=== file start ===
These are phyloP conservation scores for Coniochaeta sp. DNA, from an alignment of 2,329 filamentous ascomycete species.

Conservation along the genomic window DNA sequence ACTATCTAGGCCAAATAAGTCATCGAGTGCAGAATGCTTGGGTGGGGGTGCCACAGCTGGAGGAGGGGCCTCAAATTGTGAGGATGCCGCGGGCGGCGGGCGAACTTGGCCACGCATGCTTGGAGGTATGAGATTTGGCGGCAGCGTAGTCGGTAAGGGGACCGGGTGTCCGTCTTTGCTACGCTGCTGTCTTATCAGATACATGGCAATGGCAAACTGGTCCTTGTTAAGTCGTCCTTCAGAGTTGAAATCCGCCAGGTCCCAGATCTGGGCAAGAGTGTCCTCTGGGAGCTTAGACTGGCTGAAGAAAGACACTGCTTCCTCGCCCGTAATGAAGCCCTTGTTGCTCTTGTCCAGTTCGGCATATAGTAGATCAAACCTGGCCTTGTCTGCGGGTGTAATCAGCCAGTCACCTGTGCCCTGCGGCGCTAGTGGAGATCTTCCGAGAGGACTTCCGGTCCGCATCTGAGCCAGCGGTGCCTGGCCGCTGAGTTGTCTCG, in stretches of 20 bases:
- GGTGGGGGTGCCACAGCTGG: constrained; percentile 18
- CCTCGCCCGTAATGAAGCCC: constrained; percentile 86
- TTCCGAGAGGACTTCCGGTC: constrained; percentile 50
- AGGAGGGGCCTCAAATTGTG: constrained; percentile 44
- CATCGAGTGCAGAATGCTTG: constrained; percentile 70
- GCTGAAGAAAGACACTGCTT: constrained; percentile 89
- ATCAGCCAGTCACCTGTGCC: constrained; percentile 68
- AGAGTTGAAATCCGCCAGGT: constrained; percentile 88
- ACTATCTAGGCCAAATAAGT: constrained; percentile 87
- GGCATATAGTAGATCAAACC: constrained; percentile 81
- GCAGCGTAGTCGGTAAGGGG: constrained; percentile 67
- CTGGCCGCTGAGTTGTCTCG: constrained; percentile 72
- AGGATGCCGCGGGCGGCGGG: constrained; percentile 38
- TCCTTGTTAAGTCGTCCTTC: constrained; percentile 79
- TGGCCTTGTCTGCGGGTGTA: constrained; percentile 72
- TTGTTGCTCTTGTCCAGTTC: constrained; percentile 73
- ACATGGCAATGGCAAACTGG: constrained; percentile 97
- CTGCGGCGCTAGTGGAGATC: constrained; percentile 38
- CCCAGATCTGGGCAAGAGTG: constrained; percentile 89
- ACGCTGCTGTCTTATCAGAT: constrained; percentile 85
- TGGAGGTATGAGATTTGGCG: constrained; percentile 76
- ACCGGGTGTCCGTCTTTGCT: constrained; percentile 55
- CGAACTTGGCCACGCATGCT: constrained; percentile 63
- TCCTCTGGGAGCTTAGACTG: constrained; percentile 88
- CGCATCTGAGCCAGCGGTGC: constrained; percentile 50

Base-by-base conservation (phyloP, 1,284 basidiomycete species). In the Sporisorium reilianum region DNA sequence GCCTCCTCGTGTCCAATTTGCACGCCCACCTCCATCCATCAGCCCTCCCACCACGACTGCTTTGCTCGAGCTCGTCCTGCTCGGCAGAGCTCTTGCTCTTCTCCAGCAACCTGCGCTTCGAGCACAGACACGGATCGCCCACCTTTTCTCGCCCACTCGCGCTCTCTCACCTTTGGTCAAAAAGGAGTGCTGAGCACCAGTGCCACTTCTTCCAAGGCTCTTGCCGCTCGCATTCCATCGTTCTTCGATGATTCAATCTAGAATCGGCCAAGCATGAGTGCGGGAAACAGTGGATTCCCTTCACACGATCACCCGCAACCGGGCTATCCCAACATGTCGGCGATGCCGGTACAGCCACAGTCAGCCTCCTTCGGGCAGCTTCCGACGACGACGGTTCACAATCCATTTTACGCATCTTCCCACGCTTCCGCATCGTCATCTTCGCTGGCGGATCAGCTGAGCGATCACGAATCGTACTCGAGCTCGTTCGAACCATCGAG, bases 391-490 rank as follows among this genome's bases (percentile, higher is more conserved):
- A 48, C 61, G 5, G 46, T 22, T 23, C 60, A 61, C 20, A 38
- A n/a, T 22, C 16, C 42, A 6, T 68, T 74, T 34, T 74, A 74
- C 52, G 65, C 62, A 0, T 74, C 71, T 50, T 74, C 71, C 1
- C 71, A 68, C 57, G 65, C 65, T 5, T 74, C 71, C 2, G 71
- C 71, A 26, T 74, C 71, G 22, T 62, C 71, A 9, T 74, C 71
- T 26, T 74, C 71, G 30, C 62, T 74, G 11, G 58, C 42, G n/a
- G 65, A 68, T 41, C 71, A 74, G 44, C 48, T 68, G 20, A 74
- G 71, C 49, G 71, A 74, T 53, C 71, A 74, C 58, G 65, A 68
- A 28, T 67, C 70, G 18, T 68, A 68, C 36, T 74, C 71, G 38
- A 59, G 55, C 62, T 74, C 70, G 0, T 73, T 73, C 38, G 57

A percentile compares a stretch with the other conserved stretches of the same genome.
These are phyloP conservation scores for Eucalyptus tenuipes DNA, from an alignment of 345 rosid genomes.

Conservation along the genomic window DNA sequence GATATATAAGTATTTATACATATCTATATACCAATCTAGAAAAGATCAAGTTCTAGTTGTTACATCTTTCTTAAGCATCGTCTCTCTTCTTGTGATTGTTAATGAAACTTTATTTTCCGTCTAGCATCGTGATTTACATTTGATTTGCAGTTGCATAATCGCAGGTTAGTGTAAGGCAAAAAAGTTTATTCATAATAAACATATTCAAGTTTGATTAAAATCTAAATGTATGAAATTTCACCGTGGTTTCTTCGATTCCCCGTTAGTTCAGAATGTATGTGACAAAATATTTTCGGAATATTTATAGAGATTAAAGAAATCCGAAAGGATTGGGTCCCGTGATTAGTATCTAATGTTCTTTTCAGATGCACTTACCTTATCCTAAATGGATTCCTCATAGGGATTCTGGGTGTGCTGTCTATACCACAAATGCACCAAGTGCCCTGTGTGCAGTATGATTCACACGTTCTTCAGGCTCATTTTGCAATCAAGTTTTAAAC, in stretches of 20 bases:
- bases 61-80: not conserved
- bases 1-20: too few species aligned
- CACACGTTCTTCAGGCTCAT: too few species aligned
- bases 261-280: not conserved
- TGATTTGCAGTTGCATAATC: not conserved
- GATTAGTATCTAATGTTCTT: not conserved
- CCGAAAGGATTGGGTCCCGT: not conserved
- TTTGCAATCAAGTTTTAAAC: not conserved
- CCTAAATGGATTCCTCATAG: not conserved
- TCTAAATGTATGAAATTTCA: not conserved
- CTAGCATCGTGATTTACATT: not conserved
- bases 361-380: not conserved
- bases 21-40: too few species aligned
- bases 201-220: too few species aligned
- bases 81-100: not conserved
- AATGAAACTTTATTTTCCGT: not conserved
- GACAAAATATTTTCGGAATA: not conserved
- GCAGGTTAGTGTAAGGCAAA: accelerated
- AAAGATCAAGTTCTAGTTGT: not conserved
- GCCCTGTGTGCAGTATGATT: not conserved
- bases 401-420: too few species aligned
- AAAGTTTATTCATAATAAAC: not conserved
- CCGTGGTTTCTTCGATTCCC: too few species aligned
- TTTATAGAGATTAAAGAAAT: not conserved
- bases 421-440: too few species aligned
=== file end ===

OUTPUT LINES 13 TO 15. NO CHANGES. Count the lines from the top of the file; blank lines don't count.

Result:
- GCAGCGTAGTCGGTAAGGGG: constrained; percentile 67
- CTGGCCGCTGAGTTGTCTCG: constrained; percentile 72
- AGGATGCCGCGGGCGGCGGG: constrained; percentile 38